3. The rest is pretty straight forward: make a new header (I think it'll be double 2x8s, but maybe 2x6s...I'll check the load tables first)

4. Since I have sheathing in place that will act as a working surface, I'll probably mount the jack stud next, making sure the header lines up on it correctly.

5. then nail the king stud in place

6. add a couple of cripple studs on top (since I'm probably not reusing a 2x10 header)

7. patch up the sheathing (it's Zip system, so will probably use a bunch of the flashing tape to cover up any damage

8. re-nail the sheating to the newly located studs and header.

Since I'm not a pro, I remeasure often and have to make adjustments as I go, so this will probably take me 4 hours to do. It also really helps to have the right tools, like a decent framing nailer, a good miter saw, a nice long level, etc.

In my case, the hardest part is going to be getting the old header out. But if it all goes well, and this would apply in your case too, the jack and king studs should still be ok to reuse, so they wouldn't have to be measured and cut from scratch. So if a carpenter is billing $70/hour, you could be looking at $300-400 in labor. But again, if there is exterior finishing that has to be adjusted as well, that's more time, materials and money.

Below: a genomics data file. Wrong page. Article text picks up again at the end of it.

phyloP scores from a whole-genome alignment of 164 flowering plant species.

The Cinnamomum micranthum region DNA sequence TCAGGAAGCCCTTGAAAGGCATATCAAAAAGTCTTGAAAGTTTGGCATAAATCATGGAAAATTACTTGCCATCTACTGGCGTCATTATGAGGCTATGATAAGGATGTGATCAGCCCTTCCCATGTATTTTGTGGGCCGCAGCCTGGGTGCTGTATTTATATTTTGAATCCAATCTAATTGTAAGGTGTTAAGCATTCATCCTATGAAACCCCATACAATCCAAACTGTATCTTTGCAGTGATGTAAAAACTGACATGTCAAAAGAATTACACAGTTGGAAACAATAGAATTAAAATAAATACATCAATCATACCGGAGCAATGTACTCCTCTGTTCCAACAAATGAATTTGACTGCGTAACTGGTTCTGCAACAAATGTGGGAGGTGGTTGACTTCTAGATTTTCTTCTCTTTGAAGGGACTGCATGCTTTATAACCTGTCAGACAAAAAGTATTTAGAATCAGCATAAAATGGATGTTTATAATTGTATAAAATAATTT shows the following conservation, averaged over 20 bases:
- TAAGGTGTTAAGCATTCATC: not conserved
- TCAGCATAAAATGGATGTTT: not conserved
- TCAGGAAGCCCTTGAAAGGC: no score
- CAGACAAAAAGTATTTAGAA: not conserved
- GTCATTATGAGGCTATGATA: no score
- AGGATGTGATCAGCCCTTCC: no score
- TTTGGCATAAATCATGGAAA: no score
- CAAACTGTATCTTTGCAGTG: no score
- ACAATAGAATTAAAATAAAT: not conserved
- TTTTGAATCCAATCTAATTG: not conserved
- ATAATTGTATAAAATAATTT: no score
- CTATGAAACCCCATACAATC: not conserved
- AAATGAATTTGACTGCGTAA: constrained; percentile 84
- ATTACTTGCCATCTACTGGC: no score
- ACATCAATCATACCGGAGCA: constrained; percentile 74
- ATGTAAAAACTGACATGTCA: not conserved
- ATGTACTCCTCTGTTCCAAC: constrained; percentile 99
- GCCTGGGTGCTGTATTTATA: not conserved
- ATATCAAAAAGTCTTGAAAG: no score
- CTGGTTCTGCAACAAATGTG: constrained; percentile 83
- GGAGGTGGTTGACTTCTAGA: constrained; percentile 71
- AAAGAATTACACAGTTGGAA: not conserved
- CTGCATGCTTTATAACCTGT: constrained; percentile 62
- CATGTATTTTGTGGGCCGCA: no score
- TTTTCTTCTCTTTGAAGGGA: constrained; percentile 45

If I don't do ours on my own, I'll still pay someone to do it simply because it gives us so many more options for doors -- an attractive steel 32" door is only $160, and we can then take our time finding the ULTIMATE door...decent 30" doors we've found have all been much more expensive, or simply nowhere near what we wanted.

Good luck!!

  • Wanted to give an update: I DID finally decide I had to do the job myself. All told it took me about 6 hours. Demo was hard because I was trying not to damage any surrounding wood. And cutting the jack studs took a while because that was the key part to getting the header to be level -- so several rounds of measuring and checking for a level result. Re: step 4 -- I did not do this -- I actually measured and put in the king first, then the jack, then the header. Re: step 3 -- for the header you laminate two 2-bys with a strip of 3/4" ply. Not hard, just a bit time consuming. – user3097927 Mar 11 '18 at 22:58